Another major development in flashlight technology in recent months is “power” LED chip technology. This advance represents a major step forward in LED bulbs, which despite their durability and long life, have always lagged behind incandescent light sources in terms of overall power and brightness. Power LED technology has both the light output and efficacy to match traditional light sources, enabling manufacturers to replace incandescent, halogen and fluorescent bulb products with LED bulbs that are not only longer lasting and more energy efficient, but also several times brighter than previous generation LEDs.
The result is a bright, intense beam that pierces the darkness while delivering the long run times and indestructibility that characterize LEDs. Made possible by a new development in diode-chip manufacturing, power LEDs are revolutionizing the flashlight industry. Look for more information on manufacturers’ labels.
A sound caseChoosing the right flashlight casing also is important to HVAC technicians. Bodies fabricated from polymer engineering resin materials are virtually indestructible, shock resistant and non-conductive, which are potentially essential considerations, especially in hazardous environments.
Because flashlights can act as a source of ignition, any flashlight used in areas where fire or explosion hazards may result from concentrations of flammable gases, liquids, vapors, dusts or ignitable fibers, also should be properly tested. HVAC professionals themselves should select lights that carry the proper approval ratings for use in such conditions. International third-party testing organizations such as Underwriters Laboratories Inc. and Factory Mutual Research certify the safety of flashlights when operated in specified hazardous environments.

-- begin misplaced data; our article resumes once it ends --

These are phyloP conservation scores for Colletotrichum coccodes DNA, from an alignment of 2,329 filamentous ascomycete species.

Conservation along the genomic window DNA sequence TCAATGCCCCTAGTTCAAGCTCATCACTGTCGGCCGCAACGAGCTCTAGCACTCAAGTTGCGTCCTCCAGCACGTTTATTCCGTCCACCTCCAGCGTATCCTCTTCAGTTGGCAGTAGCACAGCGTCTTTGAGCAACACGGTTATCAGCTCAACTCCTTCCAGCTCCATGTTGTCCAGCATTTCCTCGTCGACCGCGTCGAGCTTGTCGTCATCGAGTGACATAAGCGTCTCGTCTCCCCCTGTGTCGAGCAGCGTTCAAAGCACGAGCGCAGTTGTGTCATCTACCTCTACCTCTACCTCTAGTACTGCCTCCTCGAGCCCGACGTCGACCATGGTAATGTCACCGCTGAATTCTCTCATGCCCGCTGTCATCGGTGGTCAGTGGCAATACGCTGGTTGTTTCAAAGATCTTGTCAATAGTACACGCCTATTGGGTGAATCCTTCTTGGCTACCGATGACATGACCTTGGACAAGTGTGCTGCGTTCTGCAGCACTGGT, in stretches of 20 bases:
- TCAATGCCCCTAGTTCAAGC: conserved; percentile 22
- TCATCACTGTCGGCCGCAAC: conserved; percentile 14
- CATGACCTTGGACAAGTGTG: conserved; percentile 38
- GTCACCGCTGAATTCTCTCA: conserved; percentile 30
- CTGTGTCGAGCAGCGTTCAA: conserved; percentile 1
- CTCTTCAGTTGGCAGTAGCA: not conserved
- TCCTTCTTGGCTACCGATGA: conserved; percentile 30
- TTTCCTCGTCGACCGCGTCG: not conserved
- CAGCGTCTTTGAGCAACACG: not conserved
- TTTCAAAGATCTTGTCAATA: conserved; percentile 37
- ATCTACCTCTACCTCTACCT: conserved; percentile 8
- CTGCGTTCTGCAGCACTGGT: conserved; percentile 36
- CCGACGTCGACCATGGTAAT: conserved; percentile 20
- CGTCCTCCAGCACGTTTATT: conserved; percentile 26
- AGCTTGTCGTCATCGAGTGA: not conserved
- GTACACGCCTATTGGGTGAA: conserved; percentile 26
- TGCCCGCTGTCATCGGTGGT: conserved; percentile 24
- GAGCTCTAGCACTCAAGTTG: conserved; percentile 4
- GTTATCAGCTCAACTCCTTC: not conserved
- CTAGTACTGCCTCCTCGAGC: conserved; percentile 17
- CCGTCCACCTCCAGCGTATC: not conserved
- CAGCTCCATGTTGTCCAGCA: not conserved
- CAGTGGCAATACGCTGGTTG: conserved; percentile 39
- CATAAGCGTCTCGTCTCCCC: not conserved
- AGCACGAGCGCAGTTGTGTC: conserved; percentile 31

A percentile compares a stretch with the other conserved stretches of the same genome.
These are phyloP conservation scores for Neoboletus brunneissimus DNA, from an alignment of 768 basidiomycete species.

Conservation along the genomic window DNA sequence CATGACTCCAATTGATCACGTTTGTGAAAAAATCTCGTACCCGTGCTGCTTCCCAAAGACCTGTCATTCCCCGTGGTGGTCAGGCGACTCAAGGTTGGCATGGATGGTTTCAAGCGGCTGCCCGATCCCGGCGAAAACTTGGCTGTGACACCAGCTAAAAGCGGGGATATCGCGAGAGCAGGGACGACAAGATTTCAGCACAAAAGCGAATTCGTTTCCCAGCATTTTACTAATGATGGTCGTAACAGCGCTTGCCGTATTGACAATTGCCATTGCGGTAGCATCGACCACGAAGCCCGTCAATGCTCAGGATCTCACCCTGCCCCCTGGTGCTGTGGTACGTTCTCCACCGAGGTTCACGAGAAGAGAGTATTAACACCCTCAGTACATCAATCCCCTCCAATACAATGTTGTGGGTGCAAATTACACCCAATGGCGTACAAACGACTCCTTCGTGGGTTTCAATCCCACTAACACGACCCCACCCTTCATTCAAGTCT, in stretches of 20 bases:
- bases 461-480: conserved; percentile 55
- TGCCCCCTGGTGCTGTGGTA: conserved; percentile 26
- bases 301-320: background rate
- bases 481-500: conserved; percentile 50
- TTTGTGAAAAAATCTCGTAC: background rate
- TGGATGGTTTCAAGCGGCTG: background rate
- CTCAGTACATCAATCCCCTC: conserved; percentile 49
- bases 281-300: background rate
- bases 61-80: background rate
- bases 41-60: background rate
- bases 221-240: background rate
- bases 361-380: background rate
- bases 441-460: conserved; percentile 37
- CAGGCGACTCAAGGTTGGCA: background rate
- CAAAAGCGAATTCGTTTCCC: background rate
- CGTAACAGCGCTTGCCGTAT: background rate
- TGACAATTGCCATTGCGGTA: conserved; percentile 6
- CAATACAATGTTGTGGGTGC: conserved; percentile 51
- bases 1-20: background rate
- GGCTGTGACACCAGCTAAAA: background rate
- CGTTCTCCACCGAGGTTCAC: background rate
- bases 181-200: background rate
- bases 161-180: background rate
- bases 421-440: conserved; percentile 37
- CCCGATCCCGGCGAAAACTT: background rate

Durability is also an important consideration, as it is not uncommon for a flashlight to be dropped or knocked around on an HVAC job, resulting perhaps in a broken bulb or damaged casing. While this once meant consigning the flashlight to the trash bin, and lost time for the technicians who had to stop what they were doing to get a replacement, that’s no longer the case.
Professional-grade flashlights with features such as non-conductive polymer housing or machined-aluminum casing, an LED bulb or a lens made of shock-resistant borosilicate or polycarbonate, are tough enough to withstand this type of abuse, extending the life of flashlights and increasing worker productivity.
While many HVAC contractors rely on a single, all-purpose light - either a long-lasting battery-powered model or one that features a super-bright LED - for a variety of jobs, there also are other models to consider that may be the right choice. In a confined space, professional-grade headlamps that can be worn on the head or around a hard hat, can give the user hands-free operation. Some lights feature a handy laser pointer for precisely targeting the source of a problem for a coworker or client. Non-UV penlights also can come equipped with bendable, extendable cables that enable the user to see into the tightest spots. And lanterns provide a wide swath of light when needed.
Lighting technology evolves with time and consumer demand. More and more HVAC professionals are requiring long-lasting, lightweight and compact flashlights. So the next time you think about purchasing portable lighting equipment for HVAC use, be sure to select flashlights that offer the right combination of features for the job.
This article and its images were supplied by Eagleville, Pa.-based Streamlight Inc., a manufacturer of lighting equipment for a wide variety of professional uses.